InstallFromSource » History » Revision 25
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View source code in the lighttpd 1.4 git repository
There are multiple options to obtain a lighttpd source tree. git is recommended.
- git: (recommended)
$ git clone https://git.lighttpd.net/lighttpd/lighttpd1.4.git
$ git clone git+ssh://firstname.lastname@example.org/lighttpd/lighttpd1.4.git
# initial checkout git clone https://git.lighttpd.net/lighttpd/lighttpd1.4.git cd lighttpd1.4 # subsequent updates (to obtain latest source) #cd lighttpd1.4 git pull
- svn: (alternative to git)
# initial checkout svn checkout https://github.com/lighttpd/lighttpd1.4/trunk lighttpd1.4 cd lighttpd1.4 # subsequent updates (to obtain latest source) #cd lighttpd1.4 svn update
- source release/snapshot
# download and extract tarball latest=$(curl -s https://download.lighttpd.net/lighttpd/releases-1.4.x/latest.txt) curl -o $latest.tar.xz https://download.lighttpd.net/lighttpd/releases-1.4.x/$latest.tar.xz tar -xJf $latest.tar.xz cd $latest
lighttpd supports multiple build frameworks: automake, cmake, meson, and scons.Ensure you have installed the latest development tools and packages available, e.g. for automake:
- pcre-devel / libpcre3-dev
Further details can be found in lighttpd INSTALL (Please read)
Depending on which features you want, other development libraries may be needed: OptionalLibraries
On most systems you need to install the development version of the library packages; the library itself will not be enough!
On debian you can also use apt-get to install all lighttpd build dependencies:
apt-get build-dep lighttpd
build commands (examples)¶
#cd lighttpd1.4 ./autogen.sh ./configure -C --prefix=/usr/local # ./configure --help for additional options make -j 4 make check #sudo make install
#cd lighttpd1.4 cmake -DCMAKE_INSTALL_PREFIX=/usr/local -Wno-dev . make -j 4 make test #sudo make install
#cd lighttpd1.4 meson setup --prefix /usr/local build cd build meson compile meson test #sudo meson install
#cd lighttpd1.4 scons -j 4 build_static=1 build_dynamic=0 prefix=/usr/local #sudo scons -j 4 build_static=1 build_dynamic=0 prefix=/usr/local install
Examples commands for more fully-featured builds might reference lighttpd scripts/ci-build.sh
Also, there are more options for running unit tests
./configure --build=arm-linux --host=x86_64-pc-linux-gnu --prefix=/usr/local --disable-static --enable-shared ...
distro packaging (external examples)¶
running lighttpd from build tree¶
lighttpd can be run from the build tree, without needing to install it. This is useful for testing. In the shell in which you built lighttpd, chdir to the top of the source tree (if not already there).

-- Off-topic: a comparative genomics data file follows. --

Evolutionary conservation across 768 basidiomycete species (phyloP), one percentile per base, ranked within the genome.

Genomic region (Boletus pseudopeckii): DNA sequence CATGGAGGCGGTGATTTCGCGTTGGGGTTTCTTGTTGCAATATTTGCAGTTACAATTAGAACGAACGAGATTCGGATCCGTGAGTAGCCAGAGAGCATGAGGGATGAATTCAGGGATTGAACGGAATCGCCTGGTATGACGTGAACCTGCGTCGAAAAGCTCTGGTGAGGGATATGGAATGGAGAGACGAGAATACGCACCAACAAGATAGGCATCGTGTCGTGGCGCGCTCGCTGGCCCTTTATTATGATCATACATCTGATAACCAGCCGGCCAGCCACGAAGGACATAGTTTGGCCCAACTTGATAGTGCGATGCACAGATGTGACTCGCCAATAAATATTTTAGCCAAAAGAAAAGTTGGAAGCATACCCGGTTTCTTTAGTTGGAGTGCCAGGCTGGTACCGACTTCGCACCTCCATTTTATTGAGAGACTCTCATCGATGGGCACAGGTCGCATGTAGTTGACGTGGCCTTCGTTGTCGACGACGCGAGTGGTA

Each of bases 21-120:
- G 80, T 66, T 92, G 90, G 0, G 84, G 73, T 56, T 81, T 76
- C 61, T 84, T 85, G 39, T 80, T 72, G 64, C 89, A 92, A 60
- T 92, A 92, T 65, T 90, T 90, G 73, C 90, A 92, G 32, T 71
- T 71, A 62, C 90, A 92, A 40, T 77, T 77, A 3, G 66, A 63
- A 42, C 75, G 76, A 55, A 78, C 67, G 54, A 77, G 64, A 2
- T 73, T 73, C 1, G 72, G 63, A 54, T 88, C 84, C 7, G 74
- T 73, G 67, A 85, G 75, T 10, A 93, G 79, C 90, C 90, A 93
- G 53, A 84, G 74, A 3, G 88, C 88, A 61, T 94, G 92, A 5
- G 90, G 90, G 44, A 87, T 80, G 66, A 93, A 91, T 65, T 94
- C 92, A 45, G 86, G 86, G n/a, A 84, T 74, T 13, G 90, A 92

Create a basic lighttpd.conf to listen on localhost port 8080 and serve files from
/tmp (not recommended for production use!):
server.document-root = "/tmp" server.bind = "127.0.0.1" server.port = 8080 mimetype.assign = (".txt" => "text/plain", ".html" => "text/html" )
Create a simple file to serve:
echo "Hello World!" > /tmp/hello.txt
Run lighttpd in the foreground:
src/lighttpd -D -f lighttpd.conf -m $PWD/src/.libs
In a different shell:
In the shell running lighttpd, press press
Ctrl-Cto cause lighttpd to exit.
lighttpd responds to the following signals:
- SIGTERM - shut down immediately (terminate existing connections, then exit)
- SIGINT - shut down gracefully (serve existing connections, then exit)
- SIGUSR1 - reload gracefully (serve existing connections, then reload config)
- SIGHUP - re-open log files (NOTE: does not reload lighttpd configuration)
(Note: SIGUSR1 behavior is available in lighttpd 1.4.46 and later)
With lighttpd 1.4.46 and later, SIGUSR1 is the recommended method to gracefully handle configuration reloads, though a graceful stop and then restart of lighttpd is still required for lighttpd configurations which chroot.
With lighttpd 1.4.56 and later, graceful restart can have a time limit applied to existing active connections before the server reloads the config: (server.feature-flags)
server.feature-flags = ( "server.graceful-shutdown-timeout" => 5 )
In some configurations, lighttpd can immediately restart, while a forked copy of the server continued to serve existing connections (YMMV):
server.feature-flags = ( "server.graceful-shutdown-timeout" => 5, "server.graceful-restart-bg" => "enable" )
server.systemd-socket-activation = "enable"
archive: older article from 2005 talks about graceful restart using SIGINT: https://blog.lighttpd.net/articles/2005/09/02/graceful-restart/
Depending on the operating system and distribution brand, there are many ways to set up lighttpd to run as a daemon when the system starts up, and to send signals to lighttpd for start/stop/restart/etc. Rather than attempting to maintain scripts for an unknown number of distros, here are links to a few, which can be used as examples.
- Arch: https://git.archlinux.org/svntogit/packages.git/tree/trunk?h=packages/lighttpd
- Debian: https://salsa.debian.org/debian/lighttpd
- Fedora: http://pkgs.fedoraproject.org/cgit/rpms/lighttpd.git/tree/
- Gentoo: https://gitweb.gentoo.org/repo/gentoo.git/tree/www-servers/lighttpd/files
- openSUSE: https://build.opensuse.org/package/show/server:http/lighttpd
- OpenWRT: https://github.com/openwrt/packages/tree/master/net/lighttpd
sample systemd unit script lighttpd.service
As an alternative to init scripts you can setup a "supervised" lighttpd with daemontools or runit, see LighttpdUnderSupervise